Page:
“You buy the furniture. You tell yourself this is the last sofa I will ever need in my life. Buy the sofa, then for a couple years you’re satisfied that no matter what goes wrong, at least you’ve got your sofa issue handled. Then the right set of dishes. Then the perfect bed. The drapes. The rug.
Then you’re trapped in your lonely nest, and the things you used to own, now they own you”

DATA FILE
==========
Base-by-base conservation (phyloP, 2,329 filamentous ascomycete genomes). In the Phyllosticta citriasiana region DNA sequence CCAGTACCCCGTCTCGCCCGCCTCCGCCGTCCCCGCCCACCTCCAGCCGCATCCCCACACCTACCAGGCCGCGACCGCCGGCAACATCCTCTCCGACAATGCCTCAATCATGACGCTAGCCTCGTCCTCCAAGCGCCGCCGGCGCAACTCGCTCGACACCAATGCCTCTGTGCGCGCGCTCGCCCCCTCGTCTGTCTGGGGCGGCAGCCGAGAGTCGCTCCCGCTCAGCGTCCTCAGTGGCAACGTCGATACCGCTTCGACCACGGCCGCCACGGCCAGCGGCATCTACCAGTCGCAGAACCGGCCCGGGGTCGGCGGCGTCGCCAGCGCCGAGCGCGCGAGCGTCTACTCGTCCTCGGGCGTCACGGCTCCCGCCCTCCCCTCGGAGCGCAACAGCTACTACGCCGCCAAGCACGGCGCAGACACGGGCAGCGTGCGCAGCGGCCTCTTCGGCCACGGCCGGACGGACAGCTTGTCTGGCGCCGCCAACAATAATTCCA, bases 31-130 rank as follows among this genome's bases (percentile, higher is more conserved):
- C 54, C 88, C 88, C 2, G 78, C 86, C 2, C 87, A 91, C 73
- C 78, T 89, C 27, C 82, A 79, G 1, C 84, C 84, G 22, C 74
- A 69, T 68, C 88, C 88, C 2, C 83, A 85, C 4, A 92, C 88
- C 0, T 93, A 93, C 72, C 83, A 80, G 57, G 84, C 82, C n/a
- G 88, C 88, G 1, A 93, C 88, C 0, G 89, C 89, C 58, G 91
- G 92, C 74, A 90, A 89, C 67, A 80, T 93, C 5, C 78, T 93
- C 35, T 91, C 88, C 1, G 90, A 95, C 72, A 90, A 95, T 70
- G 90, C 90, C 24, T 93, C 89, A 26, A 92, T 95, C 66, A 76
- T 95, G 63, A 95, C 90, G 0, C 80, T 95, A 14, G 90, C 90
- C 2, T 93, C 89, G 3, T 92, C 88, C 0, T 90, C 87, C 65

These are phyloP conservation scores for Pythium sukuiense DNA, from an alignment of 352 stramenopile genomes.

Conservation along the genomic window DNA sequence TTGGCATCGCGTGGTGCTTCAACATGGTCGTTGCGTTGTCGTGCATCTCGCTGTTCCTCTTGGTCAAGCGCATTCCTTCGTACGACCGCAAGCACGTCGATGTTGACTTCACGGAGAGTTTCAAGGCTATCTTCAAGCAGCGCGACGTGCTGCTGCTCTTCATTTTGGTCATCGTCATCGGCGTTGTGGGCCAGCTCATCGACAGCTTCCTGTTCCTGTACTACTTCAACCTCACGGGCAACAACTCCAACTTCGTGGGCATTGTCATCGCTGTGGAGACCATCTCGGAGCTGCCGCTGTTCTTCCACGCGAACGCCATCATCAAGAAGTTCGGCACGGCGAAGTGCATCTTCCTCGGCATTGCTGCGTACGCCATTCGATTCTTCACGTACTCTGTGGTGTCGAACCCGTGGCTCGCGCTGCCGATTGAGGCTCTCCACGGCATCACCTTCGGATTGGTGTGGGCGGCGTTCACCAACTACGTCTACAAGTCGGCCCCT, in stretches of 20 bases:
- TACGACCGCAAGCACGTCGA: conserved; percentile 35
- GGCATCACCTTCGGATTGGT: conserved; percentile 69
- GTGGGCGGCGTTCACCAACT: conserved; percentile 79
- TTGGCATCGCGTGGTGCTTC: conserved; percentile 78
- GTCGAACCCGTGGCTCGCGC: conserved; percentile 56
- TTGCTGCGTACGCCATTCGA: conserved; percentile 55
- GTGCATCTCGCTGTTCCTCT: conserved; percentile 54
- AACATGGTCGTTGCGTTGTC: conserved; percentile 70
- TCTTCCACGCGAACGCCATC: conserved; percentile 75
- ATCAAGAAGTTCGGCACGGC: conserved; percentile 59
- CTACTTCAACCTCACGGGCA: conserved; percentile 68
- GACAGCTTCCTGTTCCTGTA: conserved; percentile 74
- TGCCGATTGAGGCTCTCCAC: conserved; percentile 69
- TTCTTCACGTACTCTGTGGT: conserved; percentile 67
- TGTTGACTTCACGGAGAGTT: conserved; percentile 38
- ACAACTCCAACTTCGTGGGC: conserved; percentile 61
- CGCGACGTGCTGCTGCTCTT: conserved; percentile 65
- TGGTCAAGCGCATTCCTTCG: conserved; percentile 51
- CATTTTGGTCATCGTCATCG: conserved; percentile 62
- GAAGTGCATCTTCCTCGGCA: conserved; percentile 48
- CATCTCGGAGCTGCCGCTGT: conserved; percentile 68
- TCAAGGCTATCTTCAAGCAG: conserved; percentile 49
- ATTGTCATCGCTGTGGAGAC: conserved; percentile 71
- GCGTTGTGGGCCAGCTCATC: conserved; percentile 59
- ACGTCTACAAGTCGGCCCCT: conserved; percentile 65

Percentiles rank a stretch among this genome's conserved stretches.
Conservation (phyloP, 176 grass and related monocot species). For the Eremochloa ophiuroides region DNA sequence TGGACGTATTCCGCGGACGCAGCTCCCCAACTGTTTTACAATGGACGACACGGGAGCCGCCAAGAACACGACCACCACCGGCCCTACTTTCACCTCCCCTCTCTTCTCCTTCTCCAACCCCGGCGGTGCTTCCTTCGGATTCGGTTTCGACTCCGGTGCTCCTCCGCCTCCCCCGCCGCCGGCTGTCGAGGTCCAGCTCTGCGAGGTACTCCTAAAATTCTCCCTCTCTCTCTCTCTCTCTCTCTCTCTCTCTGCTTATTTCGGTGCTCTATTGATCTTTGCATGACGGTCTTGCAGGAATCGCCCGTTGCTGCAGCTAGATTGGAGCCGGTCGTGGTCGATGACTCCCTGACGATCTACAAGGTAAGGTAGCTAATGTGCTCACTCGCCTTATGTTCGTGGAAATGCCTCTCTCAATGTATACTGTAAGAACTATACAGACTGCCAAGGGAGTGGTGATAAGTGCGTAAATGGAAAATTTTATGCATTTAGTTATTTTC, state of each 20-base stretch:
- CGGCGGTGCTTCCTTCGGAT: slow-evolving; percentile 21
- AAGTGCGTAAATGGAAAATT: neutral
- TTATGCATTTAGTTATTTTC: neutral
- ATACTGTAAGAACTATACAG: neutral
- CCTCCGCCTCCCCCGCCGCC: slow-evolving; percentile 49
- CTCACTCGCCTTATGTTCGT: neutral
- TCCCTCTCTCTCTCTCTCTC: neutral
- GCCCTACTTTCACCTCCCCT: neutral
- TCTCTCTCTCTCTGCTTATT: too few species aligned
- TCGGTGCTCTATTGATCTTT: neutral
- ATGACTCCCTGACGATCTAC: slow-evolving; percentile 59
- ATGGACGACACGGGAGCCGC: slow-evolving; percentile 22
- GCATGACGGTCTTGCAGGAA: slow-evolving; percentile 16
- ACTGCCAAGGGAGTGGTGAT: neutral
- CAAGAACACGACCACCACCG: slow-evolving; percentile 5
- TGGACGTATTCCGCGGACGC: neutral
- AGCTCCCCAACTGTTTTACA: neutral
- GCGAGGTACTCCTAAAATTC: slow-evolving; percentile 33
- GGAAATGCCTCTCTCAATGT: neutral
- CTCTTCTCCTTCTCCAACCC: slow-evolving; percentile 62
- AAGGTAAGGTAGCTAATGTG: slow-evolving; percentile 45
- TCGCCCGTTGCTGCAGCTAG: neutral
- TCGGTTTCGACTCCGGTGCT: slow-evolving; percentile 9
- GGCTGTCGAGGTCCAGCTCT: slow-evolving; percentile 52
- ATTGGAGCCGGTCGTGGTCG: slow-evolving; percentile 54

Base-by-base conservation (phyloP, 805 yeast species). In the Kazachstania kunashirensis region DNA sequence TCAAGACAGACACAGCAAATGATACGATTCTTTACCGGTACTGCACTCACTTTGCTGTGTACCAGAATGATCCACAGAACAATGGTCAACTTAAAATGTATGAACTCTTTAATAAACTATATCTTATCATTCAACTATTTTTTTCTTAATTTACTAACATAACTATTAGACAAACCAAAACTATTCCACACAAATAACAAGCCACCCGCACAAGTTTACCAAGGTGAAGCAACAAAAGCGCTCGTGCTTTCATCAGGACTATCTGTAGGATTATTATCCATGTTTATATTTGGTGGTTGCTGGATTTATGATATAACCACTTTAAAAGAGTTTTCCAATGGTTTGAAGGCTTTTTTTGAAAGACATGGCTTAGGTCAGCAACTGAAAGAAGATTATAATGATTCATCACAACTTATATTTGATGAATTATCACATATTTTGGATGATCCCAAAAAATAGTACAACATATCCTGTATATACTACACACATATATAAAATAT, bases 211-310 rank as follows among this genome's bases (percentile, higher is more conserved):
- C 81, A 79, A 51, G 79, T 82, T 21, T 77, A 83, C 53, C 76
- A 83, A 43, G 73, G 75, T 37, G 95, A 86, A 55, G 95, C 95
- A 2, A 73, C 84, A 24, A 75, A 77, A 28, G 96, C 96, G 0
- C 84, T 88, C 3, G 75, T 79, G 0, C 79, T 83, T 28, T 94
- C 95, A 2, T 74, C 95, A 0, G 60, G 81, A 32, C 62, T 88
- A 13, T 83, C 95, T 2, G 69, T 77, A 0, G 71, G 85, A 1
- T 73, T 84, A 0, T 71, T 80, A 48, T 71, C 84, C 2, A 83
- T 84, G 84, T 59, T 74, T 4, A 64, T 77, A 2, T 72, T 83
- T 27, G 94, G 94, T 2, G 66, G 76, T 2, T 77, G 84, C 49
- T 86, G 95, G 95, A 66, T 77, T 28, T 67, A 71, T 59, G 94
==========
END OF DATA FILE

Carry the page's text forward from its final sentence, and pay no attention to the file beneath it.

This passage really spoke to me as it speaks to Palahuinik’s argument against the commercial and consumer lifestyle so many people live. We see how it over takes him. The way he writes this passage actually seems like its so structured, so commonplace, it is almost robotic. It is like he is checking off items from a grocery shopping list. Got this. Check that, and so on. The point that he is really trying to make in this passage is seen at the very end of this quote, when he points out that “the things you used to own, now they own you”. People become so engrossed in the consumer lifestyle that nothing else seems to matter to them. They turn to it for protection, for comfort, and do escape from their horribly dull and unimportant lives. This is a chain that must be broken, as the narrator, as well as Palahunik wants to prove. This is the best way in which he can prove that.